Your marketplace pricing is one of the most important decisions you need to make. Primarily this is true of the marketplace commission model where you’ll need to work out the appropriate amount of commission to take. After all, it’s that figure that will add up to make your revenue so you need to get it right.
There is no ‘one size fits all’ here, one marketplace pricing strategy may work well in one market, but be totally unsuitable for another. So let’s go through the variables to help you decide on the pricing strategy that works for you.
If you take a look at some current examples and how their marketplace pricing works, service marketplaces like AirBnB charge fees to both the hosts and the travellers. The property owners pay a 10% commission from the received amount of money and the guests pay only 3%.
But if you take a different sort of product based marketplace, such as Etsy or Amazon, they range from 3.5% to 15%. And rental marketplaces seem to have even more variance from 10% to as much as 25%.When working out what your marketplace commission rates should be you need to consider a number of factors. These are competition, marginal costs, vendor differentiation, network effects, transaction size and volume, quality vs quantity and who is paying the bill.
- Marginal costs
- Vendor differentiation
- Network effects
- Transaction size and volume
- Quality vs. quantity
- Who is paying the bill?
Through your research you should have worked out if you are the only channel that your vendors will utilise. This is likely if you have a very niche market because no one else will be catering for them, and if that is the case, you’ll be able to charge more as they don’t have an alternative. Going back to our recommendation to keep your market as narrow as possible, this is another good reason for doing that.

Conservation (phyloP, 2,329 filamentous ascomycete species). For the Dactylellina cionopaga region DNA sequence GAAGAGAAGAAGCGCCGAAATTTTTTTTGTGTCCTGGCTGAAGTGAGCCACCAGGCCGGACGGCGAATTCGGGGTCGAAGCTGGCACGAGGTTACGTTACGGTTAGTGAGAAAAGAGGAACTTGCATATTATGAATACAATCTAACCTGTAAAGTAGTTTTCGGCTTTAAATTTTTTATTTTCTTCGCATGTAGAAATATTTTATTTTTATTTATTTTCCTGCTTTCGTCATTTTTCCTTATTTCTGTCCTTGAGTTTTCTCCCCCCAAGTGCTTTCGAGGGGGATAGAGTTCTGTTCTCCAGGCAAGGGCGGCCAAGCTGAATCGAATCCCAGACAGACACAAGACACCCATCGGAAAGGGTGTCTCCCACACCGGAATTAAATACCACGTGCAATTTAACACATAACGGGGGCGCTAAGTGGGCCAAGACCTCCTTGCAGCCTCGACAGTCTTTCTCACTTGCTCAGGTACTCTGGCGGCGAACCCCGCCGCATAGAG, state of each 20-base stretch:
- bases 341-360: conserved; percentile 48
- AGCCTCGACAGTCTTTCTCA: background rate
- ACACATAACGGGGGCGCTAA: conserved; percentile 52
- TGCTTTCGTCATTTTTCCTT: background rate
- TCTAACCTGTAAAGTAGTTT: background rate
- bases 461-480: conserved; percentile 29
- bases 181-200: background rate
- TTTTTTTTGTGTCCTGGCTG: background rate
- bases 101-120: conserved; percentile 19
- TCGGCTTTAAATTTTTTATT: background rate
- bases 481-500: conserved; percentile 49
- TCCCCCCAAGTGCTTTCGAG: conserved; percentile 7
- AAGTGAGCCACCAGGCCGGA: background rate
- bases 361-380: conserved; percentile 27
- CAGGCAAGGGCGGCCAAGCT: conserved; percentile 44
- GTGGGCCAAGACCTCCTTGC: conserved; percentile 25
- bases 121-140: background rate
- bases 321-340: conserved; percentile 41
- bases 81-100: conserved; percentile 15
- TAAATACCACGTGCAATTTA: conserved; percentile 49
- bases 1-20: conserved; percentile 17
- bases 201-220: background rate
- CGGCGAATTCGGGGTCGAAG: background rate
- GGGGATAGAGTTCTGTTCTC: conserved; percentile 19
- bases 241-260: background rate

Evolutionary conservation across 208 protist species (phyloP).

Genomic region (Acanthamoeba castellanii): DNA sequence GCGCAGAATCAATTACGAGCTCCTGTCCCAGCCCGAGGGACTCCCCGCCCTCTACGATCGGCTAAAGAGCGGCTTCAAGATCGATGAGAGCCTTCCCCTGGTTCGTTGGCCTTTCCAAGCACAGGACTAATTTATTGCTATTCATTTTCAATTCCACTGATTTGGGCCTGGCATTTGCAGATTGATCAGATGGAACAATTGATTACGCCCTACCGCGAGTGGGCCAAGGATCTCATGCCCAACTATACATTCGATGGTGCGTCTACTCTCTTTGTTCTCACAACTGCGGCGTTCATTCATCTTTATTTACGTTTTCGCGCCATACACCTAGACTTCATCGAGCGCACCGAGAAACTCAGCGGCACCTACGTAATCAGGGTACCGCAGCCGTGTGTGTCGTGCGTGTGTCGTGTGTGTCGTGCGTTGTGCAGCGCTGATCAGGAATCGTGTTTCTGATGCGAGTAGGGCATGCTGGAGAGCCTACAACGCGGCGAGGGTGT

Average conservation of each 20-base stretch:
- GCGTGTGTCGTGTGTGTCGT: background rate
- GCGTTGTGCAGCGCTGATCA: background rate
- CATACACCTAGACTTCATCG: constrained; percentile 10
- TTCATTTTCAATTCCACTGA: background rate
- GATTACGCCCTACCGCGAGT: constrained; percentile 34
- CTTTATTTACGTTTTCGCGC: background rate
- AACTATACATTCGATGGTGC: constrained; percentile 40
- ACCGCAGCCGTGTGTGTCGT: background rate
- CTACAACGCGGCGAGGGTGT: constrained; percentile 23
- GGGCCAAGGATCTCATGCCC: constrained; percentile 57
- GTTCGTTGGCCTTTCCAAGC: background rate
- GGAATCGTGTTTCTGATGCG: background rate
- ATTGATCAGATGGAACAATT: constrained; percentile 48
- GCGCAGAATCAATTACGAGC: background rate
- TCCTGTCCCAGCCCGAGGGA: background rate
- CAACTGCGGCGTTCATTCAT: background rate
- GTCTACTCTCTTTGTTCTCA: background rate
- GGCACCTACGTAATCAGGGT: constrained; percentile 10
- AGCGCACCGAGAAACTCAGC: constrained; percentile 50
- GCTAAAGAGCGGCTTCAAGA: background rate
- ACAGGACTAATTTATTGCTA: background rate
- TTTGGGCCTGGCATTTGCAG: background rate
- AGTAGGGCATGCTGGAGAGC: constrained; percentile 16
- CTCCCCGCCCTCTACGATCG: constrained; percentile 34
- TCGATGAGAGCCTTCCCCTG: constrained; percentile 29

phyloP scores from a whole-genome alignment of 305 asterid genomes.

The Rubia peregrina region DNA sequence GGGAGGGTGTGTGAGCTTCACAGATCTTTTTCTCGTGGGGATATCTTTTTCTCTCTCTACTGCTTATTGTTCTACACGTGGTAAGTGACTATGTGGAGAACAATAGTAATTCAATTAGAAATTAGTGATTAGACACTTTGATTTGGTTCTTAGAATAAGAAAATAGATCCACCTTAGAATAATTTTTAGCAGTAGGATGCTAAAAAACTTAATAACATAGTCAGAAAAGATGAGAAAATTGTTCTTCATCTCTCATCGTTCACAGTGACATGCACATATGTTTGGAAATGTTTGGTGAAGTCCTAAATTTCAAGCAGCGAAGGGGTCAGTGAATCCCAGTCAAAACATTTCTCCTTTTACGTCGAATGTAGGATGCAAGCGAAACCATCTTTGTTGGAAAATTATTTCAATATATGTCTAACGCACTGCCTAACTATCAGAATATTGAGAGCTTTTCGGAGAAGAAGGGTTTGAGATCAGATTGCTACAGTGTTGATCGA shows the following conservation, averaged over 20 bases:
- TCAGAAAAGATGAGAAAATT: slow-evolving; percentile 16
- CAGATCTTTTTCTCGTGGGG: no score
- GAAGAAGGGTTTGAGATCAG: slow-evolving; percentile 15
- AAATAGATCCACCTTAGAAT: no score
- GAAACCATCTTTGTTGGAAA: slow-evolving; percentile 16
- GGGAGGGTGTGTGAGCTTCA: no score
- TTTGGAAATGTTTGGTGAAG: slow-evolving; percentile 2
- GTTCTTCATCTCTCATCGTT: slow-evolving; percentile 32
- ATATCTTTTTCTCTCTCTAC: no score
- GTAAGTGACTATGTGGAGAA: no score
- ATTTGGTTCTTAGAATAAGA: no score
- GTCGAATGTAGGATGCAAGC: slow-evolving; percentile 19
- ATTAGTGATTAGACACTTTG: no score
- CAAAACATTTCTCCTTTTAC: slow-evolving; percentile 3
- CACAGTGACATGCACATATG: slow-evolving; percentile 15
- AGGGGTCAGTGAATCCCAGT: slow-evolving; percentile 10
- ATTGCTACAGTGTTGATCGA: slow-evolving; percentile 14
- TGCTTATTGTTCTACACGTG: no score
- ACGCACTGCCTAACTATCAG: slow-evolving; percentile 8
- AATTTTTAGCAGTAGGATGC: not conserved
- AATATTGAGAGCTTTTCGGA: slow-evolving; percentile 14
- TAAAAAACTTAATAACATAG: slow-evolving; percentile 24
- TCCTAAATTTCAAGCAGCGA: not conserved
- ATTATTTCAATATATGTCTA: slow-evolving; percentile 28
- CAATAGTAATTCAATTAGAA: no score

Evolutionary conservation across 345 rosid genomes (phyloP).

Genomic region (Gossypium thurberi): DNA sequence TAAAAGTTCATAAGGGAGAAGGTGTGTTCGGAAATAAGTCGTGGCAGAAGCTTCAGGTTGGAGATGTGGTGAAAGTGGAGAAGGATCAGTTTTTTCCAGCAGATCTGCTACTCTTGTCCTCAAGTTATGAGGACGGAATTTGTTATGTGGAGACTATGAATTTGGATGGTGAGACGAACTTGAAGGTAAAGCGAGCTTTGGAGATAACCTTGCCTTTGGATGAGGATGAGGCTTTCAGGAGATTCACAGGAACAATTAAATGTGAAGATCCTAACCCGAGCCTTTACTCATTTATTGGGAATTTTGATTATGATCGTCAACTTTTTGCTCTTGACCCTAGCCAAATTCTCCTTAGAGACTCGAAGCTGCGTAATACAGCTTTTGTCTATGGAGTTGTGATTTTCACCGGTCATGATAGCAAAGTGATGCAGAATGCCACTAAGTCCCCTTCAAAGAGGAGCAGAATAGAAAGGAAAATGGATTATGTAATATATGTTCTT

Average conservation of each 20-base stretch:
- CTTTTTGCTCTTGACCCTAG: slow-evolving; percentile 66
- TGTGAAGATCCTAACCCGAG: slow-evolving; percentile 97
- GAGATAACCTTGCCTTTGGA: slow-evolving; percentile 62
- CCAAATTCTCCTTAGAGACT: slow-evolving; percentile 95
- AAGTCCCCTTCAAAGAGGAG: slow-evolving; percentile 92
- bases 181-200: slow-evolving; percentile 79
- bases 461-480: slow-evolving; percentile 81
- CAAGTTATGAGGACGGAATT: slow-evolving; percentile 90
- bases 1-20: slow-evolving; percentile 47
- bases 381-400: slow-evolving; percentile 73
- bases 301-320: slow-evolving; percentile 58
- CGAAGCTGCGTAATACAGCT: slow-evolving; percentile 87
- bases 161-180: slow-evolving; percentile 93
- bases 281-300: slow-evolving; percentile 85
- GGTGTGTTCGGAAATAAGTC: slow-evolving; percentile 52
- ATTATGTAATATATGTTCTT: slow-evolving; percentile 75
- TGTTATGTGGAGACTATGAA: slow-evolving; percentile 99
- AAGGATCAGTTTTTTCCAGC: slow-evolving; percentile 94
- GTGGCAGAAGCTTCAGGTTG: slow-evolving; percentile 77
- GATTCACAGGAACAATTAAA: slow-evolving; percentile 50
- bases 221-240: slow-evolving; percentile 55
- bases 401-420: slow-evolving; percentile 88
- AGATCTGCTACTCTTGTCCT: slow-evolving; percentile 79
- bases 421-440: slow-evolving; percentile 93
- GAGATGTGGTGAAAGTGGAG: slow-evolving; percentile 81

Chances are though, competitors will exist and you will therefore need to price your commission accordingly. People are unlikely to switch from a competitor to you if you are more expensive and untried. If you’re trying to compete with an existing successful marketplace, or even the marketplace leader, you either need to offer a service that provides better value for your customers, or have lower fees. If you can do either of these and still operate successfully and profitably there is room for your marketplace.
2. Marginal costs
One of the most important things that you will need to consider! If the vendors using your service are already operating on small margins, you’ll need to set your marketplace commission accordingly otherwise you’ll price yourself out.
If profit margins are high for the vendor you’ll be in a position to charge a higher commission too. It might be that your proposed marketplace has very different types of products with varied marginal costs and in that scenario you’ll want to consider a sliding scale of marketplace commission rates depending on the product type.
3. Vendor differentiation
Not all vendors are created equal, some will make lots of sales, some few, some high value and some very low. For those reasons, you might want to consider having a different marketplace pricing strategy for different vendors. Or perhaps offer added value to those who turn over a high volume of sales. An example of this would be Airbnb offering their superhosts benefits such as travel coupons. This both encourages loyalty and incentivises increased sales.
Other platforms offer paid for premium services. This means they can keep their base commission low but higher volume sellers have the option to pay extra for things like promoted listings and postage labels.
4. Network effects
Obviously if a marketplace has a large number of vendors, that is seen as more beneficial to customers and is known as the network effect.